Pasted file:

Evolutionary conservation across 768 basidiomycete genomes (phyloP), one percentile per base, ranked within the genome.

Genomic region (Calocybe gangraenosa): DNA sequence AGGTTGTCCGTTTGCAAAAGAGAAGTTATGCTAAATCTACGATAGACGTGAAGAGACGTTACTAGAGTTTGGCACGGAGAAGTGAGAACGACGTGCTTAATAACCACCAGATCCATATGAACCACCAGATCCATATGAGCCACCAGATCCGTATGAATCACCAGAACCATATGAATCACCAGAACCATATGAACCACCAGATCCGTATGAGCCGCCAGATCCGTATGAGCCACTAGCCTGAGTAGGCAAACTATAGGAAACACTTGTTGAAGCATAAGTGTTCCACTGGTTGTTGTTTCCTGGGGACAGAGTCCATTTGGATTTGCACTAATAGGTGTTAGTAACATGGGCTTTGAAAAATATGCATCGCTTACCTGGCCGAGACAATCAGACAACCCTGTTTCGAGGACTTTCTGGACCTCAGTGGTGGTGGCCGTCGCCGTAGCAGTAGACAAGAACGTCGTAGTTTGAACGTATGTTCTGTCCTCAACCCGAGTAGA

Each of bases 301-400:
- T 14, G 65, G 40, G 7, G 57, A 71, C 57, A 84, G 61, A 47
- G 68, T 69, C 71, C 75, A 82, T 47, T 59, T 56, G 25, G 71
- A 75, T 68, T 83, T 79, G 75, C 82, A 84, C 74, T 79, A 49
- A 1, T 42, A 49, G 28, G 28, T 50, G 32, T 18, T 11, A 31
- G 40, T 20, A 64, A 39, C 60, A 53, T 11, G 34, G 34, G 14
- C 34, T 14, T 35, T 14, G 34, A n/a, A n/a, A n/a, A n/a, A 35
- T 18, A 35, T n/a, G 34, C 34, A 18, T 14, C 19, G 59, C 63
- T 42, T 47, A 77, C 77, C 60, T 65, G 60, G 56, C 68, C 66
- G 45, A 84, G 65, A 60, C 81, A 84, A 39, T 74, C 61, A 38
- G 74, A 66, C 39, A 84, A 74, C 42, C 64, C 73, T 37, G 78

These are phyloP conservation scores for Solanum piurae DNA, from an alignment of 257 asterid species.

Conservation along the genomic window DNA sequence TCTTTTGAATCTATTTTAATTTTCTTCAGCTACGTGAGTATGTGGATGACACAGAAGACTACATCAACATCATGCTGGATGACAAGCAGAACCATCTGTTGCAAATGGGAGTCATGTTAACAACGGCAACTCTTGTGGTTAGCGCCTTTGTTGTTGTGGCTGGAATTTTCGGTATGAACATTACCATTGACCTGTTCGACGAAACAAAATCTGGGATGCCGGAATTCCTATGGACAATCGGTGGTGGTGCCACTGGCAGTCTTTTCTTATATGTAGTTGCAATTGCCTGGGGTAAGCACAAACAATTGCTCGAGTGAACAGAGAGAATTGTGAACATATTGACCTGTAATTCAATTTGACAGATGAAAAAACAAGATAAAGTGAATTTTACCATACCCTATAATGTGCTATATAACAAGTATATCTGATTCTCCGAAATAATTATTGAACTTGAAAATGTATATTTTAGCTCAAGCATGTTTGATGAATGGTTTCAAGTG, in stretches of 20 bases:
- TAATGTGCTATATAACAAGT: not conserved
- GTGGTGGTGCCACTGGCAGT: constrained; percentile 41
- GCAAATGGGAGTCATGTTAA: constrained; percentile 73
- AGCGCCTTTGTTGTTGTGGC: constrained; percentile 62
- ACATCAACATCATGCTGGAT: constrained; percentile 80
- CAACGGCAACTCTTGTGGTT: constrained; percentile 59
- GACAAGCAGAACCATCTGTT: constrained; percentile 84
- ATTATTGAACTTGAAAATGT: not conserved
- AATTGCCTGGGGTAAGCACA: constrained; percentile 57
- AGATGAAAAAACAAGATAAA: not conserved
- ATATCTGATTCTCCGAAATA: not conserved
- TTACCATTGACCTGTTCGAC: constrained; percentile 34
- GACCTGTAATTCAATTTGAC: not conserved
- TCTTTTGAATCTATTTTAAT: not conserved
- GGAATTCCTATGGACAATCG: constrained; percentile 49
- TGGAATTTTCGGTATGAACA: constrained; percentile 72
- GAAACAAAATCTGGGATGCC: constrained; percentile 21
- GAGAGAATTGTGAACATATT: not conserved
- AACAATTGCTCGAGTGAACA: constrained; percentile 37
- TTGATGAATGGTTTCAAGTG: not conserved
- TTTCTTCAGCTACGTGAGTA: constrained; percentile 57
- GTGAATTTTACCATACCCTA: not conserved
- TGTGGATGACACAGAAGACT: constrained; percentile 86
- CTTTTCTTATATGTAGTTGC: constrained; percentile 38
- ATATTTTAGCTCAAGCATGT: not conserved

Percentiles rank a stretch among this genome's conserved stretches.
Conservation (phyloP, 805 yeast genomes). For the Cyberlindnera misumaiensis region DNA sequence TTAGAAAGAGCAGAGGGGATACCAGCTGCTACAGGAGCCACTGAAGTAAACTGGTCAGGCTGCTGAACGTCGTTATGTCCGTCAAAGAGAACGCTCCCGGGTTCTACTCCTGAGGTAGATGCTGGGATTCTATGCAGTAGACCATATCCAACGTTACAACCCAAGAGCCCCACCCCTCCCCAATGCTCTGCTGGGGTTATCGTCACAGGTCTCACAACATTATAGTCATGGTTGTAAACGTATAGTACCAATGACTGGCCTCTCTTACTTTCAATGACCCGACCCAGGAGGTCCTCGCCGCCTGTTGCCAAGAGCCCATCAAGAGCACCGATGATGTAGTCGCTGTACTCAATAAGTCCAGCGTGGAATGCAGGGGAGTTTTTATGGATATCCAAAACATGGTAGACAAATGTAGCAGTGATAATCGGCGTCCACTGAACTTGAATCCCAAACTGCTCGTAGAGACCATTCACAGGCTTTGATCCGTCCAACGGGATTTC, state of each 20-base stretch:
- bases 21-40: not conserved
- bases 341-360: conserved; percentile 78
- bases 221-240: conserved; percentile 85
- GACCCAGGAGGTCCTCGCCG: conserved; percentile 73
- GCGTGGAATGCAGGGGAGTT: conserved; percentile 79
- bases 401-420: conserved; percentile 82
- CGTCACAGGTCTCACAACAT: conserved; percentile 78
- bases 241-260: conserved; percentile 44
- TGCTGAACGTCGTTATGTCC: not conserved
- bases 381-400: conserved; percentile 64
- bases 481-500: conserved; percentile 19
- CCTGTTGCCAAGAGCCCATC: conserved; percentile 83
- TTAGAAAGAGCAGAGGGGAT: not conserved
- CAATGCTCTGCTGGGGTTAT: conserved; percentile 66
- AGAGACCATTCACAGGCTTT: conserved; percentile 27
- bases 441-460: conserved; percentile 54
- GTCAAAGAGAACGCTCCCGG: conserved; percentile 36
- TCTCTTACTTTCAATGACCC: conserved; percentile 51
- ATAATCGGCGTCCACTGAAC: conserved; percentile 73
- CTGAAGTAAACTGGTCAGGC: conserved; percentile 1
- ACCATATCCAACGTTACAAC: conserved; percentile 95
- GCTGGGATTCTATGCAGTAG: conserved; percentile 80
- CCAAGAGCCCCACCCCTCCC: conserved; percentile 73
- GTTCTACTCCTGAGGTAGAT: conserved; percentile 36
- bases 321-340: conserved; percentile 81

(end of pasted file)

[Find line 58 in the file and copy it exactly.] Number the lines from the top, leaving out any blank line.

- bases 441-460: conserved; percentile 54